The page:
“Today’s new report from the Government Accountability Office warns of another gaping vulnerability created by President TrumpDonald TrumpTrump goes after Cassidy after saying he wouldn't support him for president in 2024 Jan. 6 panel lays out criminal contempt case against Bannon Hillicon Valley — Presented by Xerox — Agencies sound alarm over ransomware targeting agriculture groups MORE’s failure to take seriously the threats our nation faces,” Maloney said in a statement. “Cyberattacks are one of the top threats to our nation’s critical infrastructure, safety, and economic security.”
“GAO recommends that Congress consider legislation to designate a cyber leadership position in the White House,” she added. “I am a proud cosponsor of the National Cyber Director Act – the bill that would do exactly that: restore a cyber coordination and planning function to the White House and provide resources needed to strengthen our cyber defenses.”
The recommendation to create a national cyber director position originated from a report released by the Cyberspace Solarium Commission (CSC) in March.
The CSC, which is made up of bipartisan members of Congress, federal officials, and industry leaders, was charged with issuing recommendations to protect the U.S. against cyberattacks. The establishment of a national cyber director at the White House was one of the CSC’s top recommendations.
CSC co-chairs Sen. Angus KingAngus KingSenate to vote next week on Freedom to Vote Act GOP tries to take filibuster pressure off Manchin, Sinema Hillicon Valley — Presented by American Edge Project — TSA to issue cybersecurity directives to secure rail, aviation sectors MORE (I-Maine) and Rep. Mike GallagherMichael (Mike) John GallagherChina denies it tested missile, says it was space vehicle Biden slips further back to failed China policies Lawmakers using leadership PACs as 'slush funds' to live lavish lifestyles: report MORE (R-Wis.), along with CSC members Sen. Ben SasseBen SasseTrump goes after Cassidy after saying he wouldn't support him for president in 2024 Invoking 'Big Tech' as an accusation can endanger American security Biden slips further back to failed China policies MORE (R-Neb.) and Rep. Jim LangevinJames (Jim) R. LangevinHillicon Valley — Presented by American Edge Project — Americans blame politicians, social media for spread of misinformation: poll Democrats urge federal agencies to address use of cryptocurrencies for ransomware payments Biden signs bill to strengthen K-12 school cybersecurity MORE (D-R.I.) on Tuesday renewed their call to establish the position in light of the GAO’s findings.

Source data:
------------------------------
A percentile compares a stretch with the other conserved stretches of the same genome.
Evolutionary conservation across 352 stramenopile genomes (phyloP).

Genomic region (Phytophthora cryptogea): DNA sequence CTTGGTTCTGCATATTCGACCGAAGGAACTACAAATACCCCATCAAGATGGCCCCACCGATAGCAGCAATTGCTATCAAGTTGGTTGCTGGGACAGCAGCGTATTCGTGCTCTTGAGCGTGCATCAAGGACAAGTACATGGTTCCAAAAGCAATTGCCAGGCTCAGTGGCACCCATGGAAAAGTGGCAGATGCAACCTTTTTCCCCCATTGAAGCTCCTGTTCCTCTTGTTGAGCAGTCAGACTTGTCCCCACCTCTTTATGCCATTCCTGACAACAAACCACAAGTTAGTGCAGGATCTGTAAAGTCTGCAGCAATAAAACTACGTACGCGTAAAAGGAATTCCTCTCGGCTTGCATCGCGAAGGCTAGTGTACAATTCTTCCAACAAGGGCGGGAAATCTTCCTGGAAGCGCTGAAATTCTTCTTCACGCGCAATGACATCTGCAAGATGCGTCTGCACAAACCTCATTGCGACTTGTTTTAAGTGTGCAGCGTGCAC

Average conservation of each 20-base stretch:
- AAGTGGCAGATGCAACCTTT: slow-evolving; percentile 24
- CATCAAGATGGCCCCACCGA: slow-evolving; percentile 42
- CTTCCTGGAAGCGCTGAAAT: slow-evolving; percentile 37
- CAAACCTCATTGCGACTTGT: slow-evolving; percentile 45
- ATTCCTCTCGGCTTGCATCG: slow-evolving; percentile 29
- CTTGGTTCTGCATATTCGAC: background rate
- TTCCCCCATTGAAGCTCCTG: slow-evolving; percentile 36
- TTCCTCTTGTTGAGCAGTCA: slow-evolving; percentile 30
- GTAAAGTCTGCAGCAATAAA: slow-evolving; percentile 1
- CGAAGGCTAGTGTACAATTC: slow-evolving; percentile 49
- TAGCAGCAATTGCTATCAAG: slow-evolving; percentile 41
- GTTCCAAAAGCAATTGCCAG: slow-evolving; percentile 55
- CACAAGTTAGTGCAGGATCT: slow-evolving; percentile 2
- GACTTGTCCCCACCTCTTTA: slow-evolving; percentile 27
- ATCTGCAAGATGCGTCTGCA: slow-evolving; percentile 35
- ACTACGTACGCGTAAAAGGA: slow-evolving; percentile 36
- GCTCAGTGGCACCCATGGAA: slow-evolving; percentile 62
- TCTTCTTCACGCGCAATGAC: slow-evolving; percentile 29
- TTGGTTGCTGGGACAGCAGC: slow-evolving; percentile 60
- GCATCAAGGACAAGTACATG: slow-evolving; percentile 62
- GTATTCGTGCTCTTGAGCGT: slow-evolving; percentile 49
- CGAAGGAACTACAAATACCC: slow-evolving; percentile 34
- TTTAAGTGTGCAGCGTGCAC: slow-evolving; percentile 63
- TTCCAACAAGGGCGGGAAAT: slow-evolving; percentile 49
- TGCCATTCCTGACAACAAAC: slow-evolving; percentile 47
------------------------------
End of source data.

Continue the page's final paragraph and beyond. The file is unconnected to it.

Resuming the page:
“Today’s GAO report is further confirmation of the Solarium Commission’s conclusion that strong, central leadership is needed to address increasing cyber threats,” the lawmakers said in a joint statement. “We strongly support GAO’s recommendation that Congress enact legislation designating a leadership position in the White House for cybersecurity, complete with the authority and stature required to coordinate and integrate federal actions.”